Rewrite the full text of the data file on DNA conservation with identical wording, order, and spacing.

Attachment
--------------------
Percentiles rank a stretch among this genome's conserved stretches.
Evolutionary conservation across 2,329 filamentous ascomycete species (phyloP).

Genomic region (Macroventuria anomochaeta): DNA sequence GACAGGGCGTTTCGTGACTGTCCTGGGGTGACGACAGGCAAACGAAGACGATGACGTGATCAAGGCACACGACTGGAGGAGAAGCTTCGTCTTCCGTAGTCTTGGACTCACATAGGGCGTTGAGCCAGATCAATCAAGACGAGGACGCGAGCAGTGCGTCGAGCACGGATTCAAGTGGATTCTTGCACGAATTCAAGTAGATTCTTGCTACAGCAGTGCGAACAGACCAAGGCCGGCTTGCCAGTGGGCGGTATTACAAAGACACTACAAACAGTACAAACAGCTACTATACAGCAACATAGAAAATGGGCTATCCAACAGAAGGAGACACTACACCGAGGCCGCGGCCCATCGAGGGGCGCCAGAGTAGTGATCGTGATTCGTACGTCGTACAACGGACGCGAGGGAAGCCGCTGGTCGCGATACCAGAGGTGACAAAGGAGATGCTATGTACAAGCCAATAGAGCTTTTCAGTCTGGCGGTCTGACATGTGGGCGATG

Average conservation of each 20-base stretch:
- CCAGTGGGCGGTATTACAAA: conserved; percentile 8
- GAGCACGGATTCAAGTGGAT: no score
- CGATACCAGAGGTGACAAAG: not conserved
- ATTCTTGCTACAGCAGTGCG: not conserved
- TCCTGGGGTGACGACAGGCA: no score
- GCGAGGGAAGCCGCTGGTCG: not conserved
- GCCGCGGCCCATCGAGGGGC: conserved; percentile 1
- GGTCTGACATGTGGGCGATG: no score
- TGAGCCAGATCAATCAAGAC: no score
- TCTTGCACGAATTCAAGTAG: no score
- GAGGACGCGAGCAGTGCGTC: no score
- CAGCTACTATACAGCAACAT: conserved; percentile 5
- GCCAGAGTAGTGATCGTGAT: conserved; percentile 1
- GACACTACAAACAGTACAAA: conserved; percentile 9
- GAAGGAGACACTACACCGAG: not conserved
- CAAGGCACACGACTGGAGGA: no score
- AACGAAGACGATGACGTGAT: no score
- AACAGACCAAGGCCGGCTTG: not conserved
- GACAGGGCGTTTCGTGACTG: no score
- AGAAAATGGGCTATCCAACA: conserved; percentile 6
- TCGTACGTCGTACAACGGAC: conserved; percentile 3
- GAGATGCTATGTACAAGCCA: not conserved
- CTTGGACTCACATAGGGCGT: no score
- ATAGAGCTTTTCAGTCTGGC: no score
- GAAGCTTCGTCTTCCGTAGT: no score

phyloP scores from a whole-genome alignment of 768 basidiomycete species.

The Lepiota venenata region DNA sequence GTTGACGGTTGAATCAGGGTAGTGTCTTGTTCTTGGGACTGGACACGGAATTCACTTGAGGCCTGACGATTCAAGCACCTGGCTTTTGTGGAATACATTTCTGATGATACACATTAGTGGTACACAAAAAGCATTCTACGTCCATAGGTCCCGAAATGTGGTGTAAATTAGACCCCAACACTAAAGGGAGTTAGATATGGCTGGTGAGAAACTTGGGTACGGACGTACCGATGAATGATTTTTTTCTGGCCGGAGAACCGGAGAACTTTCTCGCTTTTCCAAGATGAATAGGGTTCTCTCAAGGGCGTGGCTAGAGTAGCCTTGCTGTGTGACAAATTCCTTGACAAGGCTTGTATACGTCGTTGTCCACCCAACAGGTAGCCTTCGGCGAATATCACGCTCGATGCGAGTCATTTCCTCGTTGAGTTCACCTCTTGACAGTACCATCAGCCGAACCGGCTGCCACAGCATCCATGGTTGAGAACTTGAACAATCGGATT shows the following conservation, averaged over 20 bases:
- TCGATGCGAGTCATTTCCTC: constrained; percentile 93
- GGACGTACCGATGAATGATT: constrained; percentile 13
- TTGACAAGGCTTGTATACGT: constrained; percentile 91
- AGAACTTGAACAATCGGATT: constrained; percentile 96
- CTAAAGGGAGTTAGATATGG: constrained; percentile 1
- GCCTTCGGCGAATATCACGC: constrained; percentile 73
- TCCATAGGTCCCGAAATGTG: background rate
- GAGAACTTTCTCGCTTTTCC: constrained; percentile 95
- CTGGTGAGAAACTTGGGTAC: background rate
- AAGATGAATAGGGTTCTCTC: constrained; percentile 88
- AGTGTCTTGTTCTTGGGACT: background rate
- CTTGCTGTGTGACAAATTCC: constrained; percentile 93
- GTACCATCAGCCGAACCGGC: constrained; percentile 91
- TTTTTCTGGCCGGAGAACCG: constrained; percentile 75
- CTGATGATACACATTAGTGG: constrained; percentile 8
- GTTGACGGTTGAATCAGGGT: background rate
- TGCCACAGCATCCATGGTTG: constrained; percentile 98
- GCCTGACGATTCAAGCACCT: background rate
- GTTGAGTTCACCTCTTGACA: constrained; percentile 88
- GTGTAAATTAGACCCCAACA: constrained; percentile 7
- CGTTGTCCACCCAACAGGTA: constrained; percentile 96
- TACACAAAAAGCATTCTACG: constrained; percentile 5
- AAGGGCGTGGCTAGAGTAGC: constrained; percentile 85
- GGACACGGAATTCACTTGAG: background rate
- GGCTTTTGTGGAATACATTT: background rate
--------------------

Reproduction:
Percentiles rank a stretch among this genome's conserved stretches.
Evolutionary conservation across 2,329 filamentous ascomycete species (phyloP).

Genomic region (Macroventuria anomochaeta): DNA sequence GACAGGGCGTTTCGTGACTGTCCTGGGGTGACGACAGGCAAACGAAGACGATGACGTGATCAAGGCACACGACTGGAGGAGAAGCTTCGTCTTCCGTAGTCTTGGACTCACATAGGGCGTTGAGCCAGATCAATCAAGACGAGGACGCGAGCAGTGCGTCGAGCACGGATTCAAGTGGATTCTTGCACGAATTCAAGTAGATTCTTGCTACAGCAGTGCGAACAGACCAAGGCCGGCTTGCCAGTGGGCGGTATTACAAAGACACTACAAACAGTACAAACAGCTACTATACAGCAACATAGAAAATGGGCTATCCAACAGAAGGAGACACTACACCGAGGCCGCGGCCCATCGAGGGGCGCCAGAGTAGTGATCGTGATTCGTACGTCGTACAACGGACGCGAGGGAAGCCGCTGGTCGCGATACCAGAGGTGACAAAGGAGATGCTATGTACAAGCCAATAGAGCTTTTCAGTCTGGCGGTCTGACATGTGGGCGATG

Average conservation of each 20-base stretch:
- CCAGTGGGCGGTATTACAAA: conserved; percentile 8
- GAGCACGGATTCAAGTGGAT: no score
- CGATACCAGAGGTGACAAAG: not conserved
- ATTCTTGCTACAGCAGTGCG: not conserved
- TCCTGGGGTGACGACAGGCA: no score
- GCGAGGGAAGCCGCTGGTCG: not conserved
- GCCGCGGCCCATCGAGGGGC: conserved; percentile 1
- GGTCTGACATGTGGGCGATG: no score
- TGAGCCAGATCAATCAAGAC: no score
- TCTTGCACGAATTCAAGTAG: no score
- GAGGACGCGAGCAGTGCGTC: no score
- CAGCTACTATACAGCAACAT: conserved; percentile 5
- GCCAGAGTAGTGATCGTGAT: conserved; percentile 1
- GACACTACAAACAGTACAAA: conserved; percentile 9
- GAAGGAGACACTACACCGAG: not conserved
- CAAGGCACACGACTGGAGGA: no score
- AACGAAGACGATGACGTGAT: no score
- AACAGACCAAGGCCGGCTTG: not conserved
- GACAGGGCGTTTCGTGACTG: no score
- AGAAAATGGGCTATCCAACA: conserved; percentile 6
- TCGTACGTCGTACAACGGAC: conserved; percentile 3
- GAGATGCTATGTACAAGCCA: not conserved
- CTTGGACTCACATAGGGCGT: no score
- ATAGAGCTTTTCAGTCTGGC: no score
- GAAGCTTCGTCTTCCGTAGT: no score

phyloP scores from a whole-genome alignment of 768 basidiomycete species.

The Lepiota venenata region DNA sequence GTTGACGGTTGAATCAGGGTAGTGTCTTGTTCTTGGGACTGGACACGGAATTCACTTGAGGCCTGACGATTCAAGCACCTGGCTTTTGTGGAATACATTTCTGATGATACACATTAGTGGTACACAAAAAGCATTCTACGTCCATAGGTCCCGAAATGTGGTGTAAATTAGACCCCAACACTAAAGGGAGTTAGATATGGCTGGTGAGAAACTTGGGTACGGACGTACCGATGAATGATTTTTTTCTGGCCGGAGAACCGGAGAACTTTCTCGCTTTTCCAAGATGAATAGGGTTCTCTCAAGGGCGTGGCTAGAGTAGCCTTGCTGTGTGACAAATTCCTTGACAAGGCTTGTATACGTCGTTGTCCACCCAACAGGTAGCCTTCGGCGAATATCACGCTCGATGCGAGTCATTTCCTCGTTGAGTTCACCTCTTGACAGTACCATCAGCCGAACCGGCTGCCACAGCATCCATGGTTGAGAACTTGAACAATCGGATT shows the following conservation, averaged over 20 bases:
- TCGATGCGAGTCATTTCCTC: constrained; percentile 93
- GGACGTACCGATGAATGATT: constrained; percentile 13
- TTGACAAGGCTTGTATACGT: constrained; percentile 91
- AGAACTTGAACAATCGGATT: constrained; percentile 96
- CTAAAGGGAGTTAGATATGG: constrained; percentile 1
- GCCTTCGGCGAATATCACGC: constrained; percentile 73
- TCCATAGGTCCCGAAATGTG: background rate
- GAGAACTTTCTCGCTTTTCC: constrained; percentile 95
- CTGGTGAGAAACTTGGGTAC: background rate
- AAGATGAATAGGGTTCTCTC: constrained; percentile 88
- AGTGTCTTGTTCTTGGGACT: background rate
- CTTGCTGTGTGACAAATTCC: constrained; percentile 93
- GTACCATCAGCCGAACCGGC: constrained; percentile 91
- TTTTTCTGGCCGGAGAACCG: constrained; percentile 75
- CTGATGATACACATTAGTGG: constrained; percentile 8
- GTTGACGGTTGAATCAGGGT: background rate
- TGCCACAGCATCCATGGTTG: constrained; percentile 98
- GCCTGACGATTCAAGCACCT: background rate
- GTTGAGTTCACCTCTTGACA: constrained; percentile 88
- GTGTAAATTAGACCCCAACA: constrained; percentile 7
- CGTTGTCCACCCAACAGGTA: constrained; percentile 96
- TACACAAAAAGCATTCTACG: constrained; percentile 5
- AAGGGCGTGGCTAGAGTAGC: constrained; percentile 85
- GGACACGGAATTCACTTGAG: background rate
- GGCTTTTGTGGAATACATTT: background rate